Percy Bysshe Shelley

(1792-1822 / Horsham / England)

Percy Bysshe Shelley Poems

41. Epigram Iv: Circumstance 4/1/2010
42. Epipsychidion (Excerpt) 1/1/2004
43. Epipsychidion: Passages Of The Poem, Or Connected Therewith 4/1/2010
44. Epitaph 4/1/2010
45. Epithalamium 4/1/2010
46. Epithalamium : Another Version 4/1/2010
47. Evening. To Harriet 4/1/2010
48. Evening: Ponte Al Mare, Pisa 4/1/2010
49. Eyes : A Fragment 4/1/2010
50. Faint With Love, The Lady Of The South 4/1/2010
51. Feelings Of A Republican On The Fall Of Bonaparte 1/13/2003
52. Fiordispina 4/1/2010
53. Fragment : What Mary Is When She A Little Smiles 4/1/2010
54. Fragment From The Wandering Jew 4/1/2010
55. Fragment Of A Ghost Story 4/1/2010
56. Fragment Of A Satire On Satire 4/1/2010
57. Fragment Of A Sonnet : To Harriet 4/1/2010
58. Fragment Of A Sonnet. Farewell To North Devon 4/1/2010
59. Fragment Of The Elegy On The Death Of Bion 4/1/2010
60. Fragment, Or The Triumph Of Conscience 4/1/2010
61. Fragment: "To The Moon" 1/20/2003
62. Fragment: A Gentle Story Of Two Lovers Young 4/1/2010
63. Fragment: A Wanderer 4/1/2010
64. Fragment: Amor Aeternus 4/1/2010
65. Fragment: Apostrophe To Silence 4/1/2010
66. Fragment: Follow To The Deep Wood's Weeds 4/1/2010
67. Fragment: Great Spirit 4/1/2010
68. Fragment: Home 4/1/2010
69. Fragment: Igniculus Desiderii 4/1/2010
70. Fragment: Is It That In Some Brighter Sphere 4/1/2010
71. Fragment: Love The Universe To-Day 4/1/2010
72. Fragment: Milton's Spirit 4/1/2010
73. Fragment: My Head Is Wild With Weeping 4/1/2010
74. Fragment: Omens 4/1/2010
75. Fragment: Satan Broken Loose 4/1/2010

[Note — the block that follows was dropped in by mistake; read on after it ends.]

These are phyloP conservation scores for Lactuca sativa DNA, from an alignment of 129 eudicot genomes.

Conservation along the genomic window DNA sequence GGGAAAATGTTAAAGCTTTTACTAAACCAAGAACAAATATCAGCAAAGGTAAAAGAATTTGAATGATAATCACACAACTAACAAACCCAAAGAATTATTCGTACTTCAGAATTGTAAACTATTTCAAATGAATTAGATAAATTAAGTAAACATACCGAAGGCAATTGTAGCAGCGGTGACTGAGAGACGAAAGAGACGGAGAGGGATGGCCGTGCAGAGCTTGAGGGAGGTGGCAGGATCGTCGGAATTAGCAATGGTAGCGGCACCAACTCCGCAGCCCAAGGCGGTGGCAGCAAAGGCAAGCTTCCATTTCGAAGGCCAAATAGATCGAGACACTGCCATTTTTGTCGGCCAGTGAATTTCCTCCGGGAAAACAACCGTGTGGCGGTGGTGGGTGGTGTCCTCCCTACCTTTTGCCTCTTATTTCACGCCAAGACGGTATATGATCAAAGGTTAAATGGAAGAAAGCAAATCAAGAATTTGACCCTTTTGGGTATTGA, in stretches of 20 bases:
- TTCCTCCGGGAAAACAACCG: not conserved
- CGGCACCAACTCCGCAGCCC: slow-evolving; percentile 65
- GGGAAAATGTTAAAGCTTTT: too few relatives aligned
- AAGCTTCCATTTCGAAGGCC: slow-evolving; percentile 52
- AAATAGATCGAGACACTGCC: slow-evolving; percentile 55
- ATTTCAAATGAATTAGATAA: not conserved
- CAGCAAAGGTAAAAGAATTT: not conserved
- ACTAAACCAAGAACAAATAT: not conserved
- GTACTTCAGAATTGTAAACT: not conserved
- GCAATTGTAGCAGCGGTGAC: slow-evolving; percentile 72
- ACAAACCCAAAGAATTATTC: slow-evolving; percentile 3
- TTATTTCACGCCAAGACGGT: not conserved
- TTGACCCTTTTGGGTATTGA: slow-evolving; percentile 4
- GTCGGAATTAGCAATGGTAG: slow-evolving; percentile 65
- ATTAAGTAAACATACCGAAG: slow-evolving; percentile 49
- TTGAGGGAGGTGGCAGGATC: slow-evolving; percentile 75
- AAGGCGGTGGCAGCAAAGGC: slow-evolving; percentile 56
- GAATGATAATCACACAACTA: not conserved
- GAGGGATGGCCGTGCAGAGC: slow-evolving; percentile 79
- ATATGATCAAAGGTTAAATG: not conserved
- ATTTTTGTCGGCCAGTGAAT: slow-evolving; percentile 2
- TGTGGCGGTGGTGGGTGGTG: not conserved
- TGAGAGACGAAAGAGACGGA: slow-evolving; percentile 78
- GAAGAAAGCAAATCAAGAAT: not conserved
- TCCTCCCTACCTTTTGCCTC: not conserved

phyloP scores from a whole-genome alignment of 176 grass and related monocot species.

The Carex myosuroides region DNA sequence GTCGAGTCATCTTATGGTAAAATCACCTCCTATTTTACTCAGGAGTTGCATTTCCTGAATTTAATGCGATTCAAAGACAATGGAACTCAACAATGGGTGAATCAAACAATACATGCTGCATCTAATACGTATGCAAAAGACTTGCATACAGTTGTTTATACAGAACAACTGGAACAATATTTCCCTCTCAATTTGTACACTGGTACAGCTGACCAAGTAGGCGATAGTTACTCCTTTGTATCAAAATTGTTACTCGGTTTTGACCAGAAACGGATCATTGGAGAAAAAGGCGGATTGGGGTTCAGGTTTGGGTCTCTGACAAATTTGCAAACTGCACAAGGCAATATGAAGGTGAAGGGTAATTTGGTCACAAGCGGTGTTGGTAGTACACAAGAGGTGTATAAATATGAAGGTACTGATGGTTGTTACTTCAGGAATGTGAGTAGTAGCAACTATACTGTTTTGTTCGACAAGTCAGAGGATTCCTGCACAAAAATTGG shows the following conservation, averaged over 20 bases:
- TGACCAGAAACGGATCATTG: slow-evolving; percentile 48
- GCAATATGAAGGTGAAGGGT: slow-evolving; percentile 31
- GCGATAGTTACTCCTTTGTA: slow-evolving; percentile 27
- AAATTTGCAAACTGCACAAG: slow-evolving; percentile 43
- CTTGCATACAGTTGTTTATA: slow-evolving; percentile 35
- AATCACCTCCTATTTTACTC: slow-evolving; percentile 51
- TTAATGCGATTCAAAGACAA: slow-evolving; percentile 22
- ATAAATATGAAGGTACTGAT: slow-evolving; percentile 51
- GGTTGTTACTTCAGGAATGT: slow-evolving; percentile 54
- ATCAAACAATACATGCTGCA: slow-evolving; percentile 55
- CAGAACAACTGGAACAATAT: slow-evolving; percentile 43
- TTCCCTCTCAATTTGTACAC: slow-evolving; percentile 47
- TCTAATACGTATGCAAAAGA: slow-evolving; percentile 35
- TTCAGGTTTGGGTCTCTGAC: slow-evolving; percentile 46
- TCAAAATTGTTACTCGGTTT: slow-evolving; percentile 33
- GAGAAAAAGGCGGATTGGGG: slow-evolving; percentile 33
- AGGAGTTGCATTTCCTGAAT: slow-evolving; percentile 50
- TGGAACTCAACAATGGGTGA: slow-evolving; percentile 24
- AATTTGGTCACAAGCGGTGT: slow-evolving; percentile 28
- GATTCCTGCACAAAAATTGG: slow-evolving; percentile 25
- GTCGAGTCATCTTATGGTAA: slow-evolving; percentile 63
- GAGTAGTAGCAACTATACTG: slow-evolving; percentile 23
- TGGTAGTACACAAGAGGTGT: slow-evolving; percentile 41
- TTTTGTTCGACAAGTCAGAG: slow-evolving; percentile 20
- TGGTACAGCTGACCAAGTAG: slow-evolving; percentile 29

76. Fragment: Such Hope, As Is The Sick Despair Of Good 4/1/2010
77. Fragment: Sufficient Unto The Day 4/1/2010
78. Fragment: The Lake's Margin 4/1/2010
79. Fragment: The Vine-Shroud 4/1/2010
80. Fragment: There Is A Warm And Gentle Atmosphere 4/1/2010
Best Poem of Percy Bysshe Shelley


I met a traveller from an antique land
Who said: `Two vast and trunkless legs of stone
Stand in the desert. Near them, on the sand,
Half sunk, a shattered visage lies, whose frown,
And wrinkled lip, and sneer of cold command,
Tell that its sculptor well those passions read
Which yet survive, stamped on these lifeless things,
The hand that mocked them and the heart that fed.
And on the pedestal these words appear --
"My name is Ozymandias, king of kings:
Look on my works, ye Mighty, and despair!"
Nothing beside remains. Round the decay
Of that colossal ...

Read the full of Ozymandias


How stern are the woes of the desolate mourner
As he bends in still grief o'er the hallowed bier,
As enanguished he turns from the laugh of the scorner,
And drops to perfection's remembrance a tear;
When floods of despair down his pale cheeks are streaming,
When no blissful hope on his bosom is beaming,
Or, if lulled for a while, soon he starts from his dreaming,
And finds torn the soft ties to affection so dear.
Ah, when shall day dawn on the night of the grave,

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